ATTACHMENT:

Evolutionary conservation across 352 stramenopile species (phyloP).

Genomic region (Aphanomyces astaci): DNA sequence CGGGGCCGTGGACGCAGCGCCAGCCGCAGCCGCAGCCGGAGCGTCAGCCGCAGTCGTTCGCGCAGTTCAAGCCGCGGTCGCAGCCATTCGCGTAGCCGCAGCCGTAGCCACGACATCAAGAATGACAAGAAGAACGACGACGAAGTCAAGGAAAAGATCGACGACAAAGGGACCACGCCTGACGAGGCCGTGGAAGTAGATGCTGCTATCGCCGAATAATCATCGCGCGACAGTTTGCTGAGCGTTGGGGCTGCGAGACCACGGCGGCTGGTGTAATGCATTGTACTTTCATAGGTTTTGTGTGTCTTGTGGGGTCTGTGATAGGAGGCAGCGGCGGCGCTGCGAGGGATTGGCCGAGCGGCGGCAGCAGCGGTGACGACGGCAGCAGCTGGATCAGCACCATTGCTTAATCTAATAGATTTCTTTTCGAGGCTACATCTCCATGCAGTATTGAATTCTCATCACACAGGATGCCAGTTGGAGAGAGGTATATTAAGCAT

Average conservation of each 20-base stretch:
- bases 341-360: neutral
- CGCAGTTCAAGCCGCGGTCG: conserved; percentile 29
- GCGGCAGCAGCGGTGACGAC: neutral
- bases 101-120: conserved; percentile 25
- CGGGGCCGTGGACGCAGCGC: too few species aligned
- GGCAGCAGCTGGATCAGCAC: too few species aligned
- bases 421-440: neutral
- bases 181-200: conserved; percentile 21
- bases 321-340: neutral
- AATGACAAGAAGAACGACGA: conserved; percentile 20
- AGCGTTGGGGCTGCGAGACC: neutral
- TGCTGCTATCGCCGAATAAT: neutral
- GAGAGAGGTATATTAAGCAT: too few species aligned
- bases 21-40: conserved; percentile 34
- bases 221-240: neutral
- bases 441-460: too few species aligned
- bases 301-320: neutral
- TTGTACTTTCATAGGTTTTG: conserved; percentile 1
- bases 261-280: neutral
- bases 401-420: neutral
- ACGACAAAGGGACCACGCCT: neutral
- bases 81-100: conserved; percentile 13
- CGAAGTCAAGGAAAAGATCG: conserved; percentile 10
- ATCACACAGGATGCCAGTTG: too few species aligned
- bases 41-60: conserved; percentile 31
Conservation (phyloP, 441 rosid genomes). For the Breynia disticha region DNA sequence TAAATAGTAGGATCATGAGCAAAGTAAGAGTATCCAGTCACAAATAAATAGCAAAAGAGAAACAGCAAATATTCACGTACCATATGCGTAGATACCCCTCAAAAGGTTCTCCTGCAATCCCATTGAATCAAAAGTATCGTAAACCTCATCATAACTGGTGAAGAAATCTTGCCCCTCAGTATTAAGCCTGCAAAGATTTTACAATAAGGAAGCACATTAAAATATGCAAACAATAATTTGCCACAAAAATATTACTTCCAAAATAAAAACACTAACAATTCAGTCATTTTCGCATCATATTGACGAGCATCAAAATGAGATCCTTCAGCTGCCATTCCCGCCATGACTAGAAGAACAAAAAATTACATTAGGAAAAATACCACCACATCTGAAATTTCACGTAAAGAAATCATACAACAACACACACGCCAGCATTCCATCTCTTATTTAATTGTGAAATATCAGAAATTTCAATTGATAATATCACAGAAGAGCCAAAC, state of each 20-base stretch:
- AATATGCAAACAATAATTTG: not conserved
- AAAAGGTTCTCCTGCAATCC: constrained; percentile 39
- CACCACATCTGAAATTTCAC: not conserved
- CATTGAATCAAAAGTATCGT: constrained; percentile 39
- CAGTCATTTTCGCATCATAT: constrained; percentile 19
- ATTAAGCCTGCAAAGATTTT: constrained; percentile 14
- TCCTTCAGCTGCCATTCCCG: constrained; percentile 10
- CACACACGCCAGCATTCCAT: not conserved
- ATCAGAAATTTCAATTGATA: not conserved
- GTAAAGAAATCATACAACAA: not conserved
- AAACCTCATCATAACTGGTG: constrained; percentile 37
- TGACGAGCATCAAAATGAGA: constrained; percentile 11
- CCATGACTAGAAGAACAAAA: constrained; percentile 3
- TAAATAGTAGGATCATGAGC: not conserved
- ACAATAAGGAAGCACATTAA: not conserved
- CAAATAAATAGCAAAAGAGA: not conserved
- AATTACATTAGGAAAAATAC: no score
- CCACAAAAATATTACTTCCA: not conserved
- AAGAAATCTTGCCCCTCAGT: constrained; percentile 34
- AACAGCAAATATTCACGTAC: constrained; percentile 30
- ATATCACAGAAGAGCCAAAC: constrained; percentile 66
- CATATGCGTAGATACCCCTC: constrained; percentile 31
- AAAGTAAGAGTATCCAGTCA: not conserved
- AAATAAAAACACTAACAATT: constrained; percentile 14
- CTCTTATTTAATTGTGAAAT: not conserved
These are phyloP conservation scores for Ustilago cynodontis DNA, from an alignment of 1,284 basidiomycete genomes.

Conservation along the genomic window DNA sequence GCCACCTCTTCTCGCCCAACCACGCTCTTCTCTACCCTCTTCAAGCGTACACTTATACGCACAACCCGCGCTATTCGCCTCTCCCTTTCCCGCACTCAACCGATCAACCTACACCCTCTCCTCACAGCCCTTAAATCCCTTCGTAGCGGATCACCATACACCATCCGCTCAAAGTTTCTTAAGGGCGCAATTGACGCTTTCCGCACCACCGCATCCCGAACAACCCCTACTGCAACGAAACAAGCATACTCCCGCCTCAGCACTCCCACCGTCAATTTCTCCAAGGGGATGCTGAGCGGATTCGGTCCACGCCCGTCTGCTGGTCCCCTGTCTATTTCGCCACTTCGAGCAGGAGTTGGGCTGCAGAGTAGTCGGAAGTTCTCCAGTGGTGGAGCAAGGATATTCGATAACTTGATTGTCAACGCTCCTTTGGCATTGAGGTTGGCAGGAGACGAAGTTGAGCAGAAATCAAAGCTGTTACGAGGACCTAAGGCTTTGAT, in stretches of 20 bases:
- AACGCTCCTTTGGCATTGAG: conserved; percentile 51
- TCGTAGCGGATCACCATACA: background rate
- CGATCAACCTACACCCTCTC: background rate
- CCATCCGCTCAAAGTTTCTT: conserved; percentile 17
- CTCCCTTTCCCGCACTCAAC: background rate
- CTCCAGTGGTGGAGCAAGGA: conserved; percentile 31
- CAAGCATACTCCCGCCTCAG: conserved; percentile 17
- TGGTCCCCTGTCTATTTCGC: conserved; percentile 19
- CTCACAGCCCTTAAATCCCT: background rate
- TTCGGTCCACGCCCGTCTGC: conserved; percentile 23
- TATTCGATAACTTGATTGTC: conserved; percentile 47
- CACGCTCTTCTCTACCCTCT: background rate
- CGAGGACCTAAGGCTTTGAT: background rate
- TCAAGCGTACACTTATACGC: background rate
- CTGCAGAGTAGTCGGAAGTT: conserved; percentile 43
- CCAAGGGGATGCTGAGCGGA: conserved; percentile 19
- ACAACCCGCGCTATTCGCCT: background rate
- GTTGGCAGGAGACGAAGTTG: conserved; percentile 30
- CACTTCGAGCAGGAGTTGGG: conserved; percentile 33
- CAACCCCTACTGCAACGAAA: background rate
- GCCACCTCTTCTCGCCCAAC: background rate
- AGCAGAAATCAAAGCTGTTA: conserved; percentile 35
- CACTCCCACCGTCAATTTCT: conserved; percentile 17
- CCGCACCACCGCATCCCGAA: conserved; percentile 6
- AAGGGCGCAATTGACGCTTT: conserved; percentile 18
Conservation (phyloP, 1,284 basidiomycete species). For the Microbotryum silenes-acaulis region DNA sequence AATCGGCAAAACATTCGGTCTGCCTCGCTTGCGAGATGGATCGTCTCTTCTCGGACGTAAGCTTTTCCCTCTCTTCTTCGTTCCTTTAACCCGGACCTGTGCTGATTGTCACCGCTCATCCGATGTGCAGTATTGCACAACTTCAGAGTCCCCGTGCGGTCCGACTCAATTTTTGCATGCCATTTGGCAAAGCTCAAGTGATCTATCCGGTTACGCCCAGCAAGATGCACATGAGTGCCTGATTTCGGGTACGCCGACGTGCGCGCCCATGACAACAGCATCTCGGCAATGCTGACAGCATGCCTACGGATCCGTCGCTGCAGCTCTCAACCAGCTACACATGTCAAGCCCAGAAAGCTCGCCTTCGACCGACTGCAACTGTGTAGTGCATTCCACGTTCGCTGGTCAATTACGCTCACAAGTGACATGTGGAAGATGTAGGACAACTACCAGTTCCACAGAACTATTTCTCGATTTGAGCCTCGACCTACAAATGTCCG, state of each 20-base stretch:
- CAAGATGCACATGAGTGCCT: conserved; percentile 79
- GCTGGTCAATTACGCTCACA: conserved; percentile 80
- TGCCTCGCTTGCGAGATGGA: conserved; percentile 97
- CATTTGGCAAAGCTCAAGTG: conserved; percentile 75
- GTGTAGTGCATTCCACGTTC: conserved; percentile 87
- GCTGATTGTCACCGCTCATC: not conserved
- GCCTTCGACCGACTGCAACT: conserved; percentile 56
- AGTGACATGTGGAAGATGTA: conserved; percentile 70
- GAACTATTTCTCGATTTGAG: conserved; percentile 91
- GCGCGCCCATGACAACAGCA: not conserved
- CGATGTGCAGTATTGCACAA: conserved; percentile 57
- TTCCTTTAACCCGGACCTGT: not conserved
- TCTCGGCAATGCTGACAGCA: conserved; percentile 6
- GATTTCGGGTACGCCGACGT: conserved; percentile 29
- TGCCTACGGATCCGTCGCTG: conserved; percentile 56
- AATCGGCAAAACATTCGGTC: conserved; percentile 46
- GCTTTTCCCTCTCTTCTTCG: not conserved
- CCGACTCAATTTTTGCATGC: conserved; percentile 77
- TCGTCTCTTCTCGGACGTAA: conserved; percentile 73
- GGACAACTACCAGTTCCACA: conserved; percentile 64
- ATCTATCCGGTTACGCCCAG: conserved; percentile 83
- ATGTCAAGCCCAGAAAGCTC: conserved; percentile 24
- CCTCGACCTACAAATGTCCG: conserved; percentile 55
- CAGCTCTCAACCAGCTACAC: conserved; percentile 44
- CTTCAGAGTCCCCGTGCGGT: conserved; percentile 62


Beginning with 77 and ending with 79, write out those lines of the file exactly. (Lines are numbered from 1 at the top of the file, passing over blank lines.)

- GCCACCTCTTCTCGCCCAAC: background rate
- AGCAGAAATCAAAGCTGTTA: conserved; percentile 35
- CACTCCCACCGTCAATTTCT: conserved; percentile 17